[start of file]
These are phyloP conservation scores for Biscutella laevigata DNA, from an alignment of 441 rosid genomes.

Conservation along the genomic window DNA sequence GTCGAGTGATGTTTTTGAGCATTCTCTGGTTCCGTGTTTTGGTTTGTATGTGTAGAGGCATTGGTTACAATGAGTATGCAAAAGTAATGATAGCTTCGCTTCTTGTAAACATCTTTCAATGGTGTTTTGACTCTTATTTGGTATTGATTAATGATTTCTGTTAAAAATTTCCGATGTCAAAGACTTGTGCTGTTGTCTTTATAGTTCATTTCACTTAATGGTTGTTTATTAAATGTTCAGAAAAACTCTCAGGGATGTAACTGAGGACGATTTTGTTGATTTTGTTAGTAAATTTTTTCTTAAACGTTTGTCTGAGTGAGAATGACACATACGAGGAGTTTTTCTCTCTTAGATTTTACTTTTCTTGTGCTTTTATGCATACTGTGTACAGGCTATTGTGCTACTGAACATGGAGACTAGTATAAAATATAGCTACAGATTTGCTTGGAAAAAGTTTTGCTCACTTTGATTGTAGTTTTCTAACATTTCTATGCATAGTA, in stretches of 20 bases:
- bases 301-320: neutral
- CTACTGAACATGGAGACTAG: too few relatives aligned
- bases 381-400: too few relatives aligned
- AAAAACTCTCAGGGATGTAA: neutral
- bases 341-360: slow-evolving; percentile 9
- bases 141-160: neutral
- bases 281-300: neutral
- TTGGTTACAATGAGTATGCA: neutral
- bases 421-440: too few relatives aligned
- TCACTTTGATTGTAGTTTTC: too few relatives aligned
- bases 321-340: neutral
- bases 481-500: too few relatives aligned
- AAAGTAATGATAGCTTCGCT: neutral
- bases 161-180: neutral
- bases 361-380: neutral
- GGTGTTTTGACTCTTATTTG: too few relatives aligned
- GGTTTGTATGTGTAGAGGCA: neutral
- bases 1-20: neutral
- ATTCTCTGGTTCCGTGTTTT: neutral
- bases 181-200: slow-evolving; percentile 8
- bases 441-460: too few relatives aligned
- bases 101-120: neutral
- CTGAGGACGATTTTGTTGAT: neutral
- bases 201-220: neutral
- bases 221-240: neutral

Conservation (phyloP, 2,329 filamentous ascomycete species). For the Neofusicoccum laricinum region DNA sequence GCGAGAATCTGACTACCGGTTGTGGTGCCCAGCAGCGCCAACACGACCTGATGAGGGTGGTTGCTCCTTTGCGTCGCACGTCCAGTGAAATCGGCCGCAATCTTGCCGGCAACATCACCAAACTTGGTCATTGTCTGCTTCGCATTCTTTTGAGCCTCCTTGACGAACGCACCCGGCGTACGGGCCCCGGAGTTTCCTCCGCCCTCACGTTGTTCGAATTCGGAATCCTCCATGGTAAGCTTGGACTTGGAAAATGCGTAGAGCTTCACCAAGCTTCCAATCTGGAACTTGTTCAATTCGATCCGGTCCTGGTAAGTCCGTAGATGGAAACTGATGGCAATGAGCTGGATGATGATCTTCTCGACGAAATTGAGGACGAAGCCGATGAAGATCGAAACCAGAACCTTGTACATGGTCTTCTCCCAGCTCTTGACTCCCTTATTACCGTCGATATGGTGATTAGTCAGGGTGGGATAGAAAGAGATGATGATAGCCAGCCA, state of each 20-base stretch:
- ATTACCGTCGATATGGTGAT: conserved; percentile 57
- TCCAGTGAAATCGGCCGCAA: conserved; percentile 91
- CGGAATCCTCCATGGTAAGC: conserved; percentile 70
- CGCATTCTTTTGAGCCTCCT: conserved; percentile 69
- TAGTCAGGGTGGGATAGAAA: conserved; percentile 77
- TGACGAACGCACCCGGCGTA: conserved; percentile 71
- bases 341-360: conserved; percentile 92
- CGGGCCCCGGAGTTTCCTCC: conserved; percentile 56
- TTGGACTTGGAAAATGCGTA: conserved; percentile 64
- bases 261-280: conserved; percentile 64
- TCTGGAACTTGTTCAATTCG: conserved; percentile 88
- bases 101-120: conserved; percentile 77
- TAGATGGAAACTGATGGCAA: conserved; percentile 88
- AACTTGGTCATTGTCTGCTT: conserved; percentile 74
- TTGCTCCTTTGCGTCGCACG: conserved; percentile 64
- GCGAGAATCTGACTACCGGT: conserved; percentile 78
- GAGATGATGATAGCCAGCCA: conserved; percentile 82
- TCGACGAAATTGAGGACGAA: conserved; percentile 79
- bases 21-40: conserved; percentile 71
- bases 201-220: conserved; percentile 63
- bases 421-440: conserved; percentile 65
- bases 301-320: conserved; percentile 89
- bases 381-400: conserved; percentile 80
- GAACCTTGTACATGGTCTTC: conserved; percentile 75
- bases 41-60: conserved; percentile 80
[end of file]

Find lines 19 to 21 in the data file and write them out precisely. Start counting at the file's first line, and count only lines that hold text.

- GGTTTGTATGTGTAGAGGCA: neutral
- bases 1-20: neutral
- ATTCTCTGGTTCCGTGTTTT: neutral